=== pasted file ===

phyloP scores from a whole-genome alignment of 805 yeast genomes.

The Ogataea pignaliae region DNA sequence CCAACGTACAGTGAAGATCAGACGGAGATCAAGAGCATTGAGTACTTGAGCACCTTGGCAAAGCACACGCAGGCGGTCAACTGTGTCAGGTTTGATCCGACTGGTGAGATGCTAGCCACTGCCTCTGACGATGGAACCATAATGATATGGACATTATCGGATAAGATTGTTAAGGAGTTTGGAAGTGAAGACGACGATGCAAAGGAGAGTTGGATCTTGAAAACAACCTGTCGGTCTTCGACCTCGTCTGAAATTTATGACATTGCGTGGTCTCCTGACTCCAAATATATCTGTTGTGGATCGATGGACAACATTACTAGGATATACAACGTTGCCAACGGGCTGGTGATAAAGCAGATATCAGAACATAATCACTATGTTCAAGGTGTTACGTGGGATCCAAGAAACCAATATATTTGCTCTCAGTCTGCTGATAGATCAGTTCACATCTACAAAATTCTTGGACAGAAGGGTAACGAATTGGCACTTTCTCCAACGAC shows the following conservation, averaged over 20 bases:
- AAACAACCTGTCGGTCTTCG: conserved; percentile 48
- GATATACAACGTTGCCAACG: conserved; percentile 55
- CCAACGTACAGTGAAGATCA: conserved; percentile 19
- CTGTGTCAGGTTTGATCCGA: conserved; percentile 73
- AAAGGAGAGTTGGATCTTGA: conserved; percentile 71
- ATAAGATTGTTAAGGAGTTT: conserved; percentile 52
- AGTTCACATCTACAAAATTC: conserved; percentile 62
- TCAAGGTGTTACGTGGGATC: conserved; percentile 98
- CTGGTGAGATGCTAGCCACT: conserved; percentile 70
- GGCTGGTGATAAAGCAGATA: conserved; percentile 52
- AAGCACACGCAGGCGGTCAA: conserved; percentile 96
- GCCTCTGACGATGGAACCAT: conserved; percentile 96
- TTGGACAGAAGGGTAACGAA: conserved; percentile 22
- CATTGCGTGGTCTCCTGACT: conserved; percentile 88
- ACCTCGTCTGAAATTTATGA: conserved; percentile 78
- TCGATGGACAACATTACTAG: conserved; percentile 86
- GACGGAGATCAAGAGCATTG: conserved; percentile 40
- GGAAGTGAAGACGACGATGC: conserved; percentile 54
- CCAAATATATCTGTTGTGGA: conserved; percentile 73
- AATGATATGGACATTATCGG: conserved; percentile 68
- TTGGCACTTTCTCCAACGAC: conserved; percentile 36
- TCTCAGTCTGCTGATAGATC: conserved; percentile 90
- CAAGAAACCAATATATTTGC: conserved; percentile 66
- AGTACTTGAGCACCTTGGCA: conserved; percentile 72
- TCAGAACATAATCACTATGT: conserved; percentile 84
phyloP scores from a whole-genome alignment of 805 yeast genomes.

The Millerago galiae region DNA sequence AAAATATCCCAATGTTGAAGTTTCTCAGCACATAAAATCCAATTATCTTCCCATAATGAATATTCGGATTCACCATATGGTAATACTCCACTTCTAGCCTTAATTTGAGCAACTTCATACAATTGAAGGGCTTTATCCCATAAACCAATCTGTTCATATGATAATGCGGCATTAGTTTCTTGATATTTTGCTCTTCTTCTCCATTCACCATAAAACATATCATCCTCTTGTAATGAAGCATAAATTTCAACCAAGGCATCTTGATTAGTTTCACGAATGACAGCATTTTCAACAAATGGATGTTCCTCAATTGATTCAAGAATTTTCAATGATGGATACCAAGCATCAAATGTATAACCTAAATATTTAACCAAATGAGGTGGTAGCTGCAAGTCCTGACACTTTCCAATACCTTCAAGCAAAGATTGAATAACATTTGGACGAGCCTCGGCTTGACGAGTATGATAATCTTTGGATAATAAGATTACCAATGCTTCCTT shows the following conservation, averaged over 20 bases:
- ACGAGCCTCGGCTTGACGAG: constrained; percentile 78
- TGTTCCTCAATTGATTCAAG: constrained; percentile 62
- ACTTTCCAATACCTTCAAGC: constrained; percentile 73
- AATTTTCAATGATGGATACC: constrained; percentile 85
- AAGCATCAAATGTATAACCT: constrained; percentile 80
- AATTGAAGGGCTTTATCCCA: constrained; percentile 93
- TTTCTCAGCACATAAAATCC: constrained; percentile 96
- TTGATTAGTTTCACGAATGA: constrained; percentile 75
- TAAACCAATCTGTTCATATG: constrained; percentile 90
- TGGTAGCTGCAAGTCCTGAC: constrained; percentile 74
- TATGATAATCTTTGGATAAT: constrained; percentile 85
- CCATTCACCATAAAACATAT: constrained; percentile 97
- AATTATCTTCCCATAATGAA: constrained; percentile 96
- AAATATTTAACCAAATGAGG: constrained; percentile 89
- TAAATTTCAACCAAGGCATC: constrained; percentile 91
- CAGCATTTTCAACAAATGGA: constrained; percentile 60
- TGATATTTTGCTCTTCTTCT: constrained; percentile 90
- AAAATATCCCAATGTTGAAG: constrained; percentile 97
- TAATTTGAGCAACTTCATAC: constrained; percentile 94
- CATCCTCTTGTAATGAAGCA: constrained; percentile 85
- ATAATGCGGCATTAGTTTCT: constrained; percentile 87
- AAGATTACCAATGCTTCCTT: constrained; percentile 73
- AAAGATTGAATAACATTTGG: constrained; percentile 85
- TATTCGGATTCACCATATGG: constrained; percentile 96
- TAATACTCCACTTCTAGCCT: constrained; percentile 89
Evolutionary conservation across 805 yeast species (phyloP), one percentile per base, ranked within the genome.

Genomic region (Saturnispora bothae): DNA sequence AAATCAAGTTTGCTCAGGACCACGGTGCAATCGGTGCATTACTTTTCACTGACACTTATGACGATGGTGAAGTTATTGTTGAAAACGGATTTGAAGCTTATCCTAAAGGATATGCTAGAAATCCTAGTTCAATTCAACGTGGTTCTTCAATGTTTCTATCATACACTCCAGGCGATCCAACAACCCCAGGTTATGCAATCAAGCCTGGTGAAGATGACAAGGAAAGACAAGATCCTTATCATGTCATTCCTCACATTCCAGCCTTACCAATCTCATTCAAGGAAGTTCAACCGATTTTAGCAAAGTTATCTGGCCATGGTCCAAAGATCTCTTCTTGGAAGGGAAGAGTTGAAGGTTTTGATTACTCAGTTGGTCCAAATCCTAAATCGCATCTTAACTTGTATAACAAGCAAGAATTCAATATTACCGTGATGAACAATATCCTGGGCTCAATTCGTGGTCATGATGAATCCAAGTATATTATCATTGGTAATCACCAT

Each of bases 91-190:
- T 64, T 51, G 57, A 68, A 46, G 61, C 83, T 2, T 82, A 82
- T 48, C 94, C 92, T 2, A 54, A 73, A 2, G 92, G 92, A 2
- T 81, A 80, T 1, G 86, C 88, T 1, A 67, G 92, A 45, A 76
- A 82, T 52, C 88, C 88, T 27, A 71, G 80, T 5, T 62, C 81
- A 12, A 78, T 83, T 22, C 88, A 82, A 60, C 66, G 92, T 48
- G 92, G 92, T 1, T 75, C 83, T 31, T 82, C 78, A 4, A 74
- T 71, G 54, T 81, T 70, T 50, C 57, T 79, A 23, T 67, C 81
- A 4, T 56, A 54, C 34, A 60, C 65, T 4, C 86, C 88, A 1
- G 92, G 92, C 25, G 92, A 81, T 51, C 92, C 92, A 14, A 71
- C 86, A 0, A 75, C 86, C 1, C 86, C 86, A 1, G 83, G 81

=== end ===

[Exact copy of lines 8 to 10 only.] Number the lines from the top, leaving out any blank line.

- ATAAGATTGTTAAGGAGTTT: conserved; percentile 52
- AGTTCACATCTACAAAATTC: conserved; percentile 62
- TCAAGGTGTTACGTGGGATC: conserved; percentile 98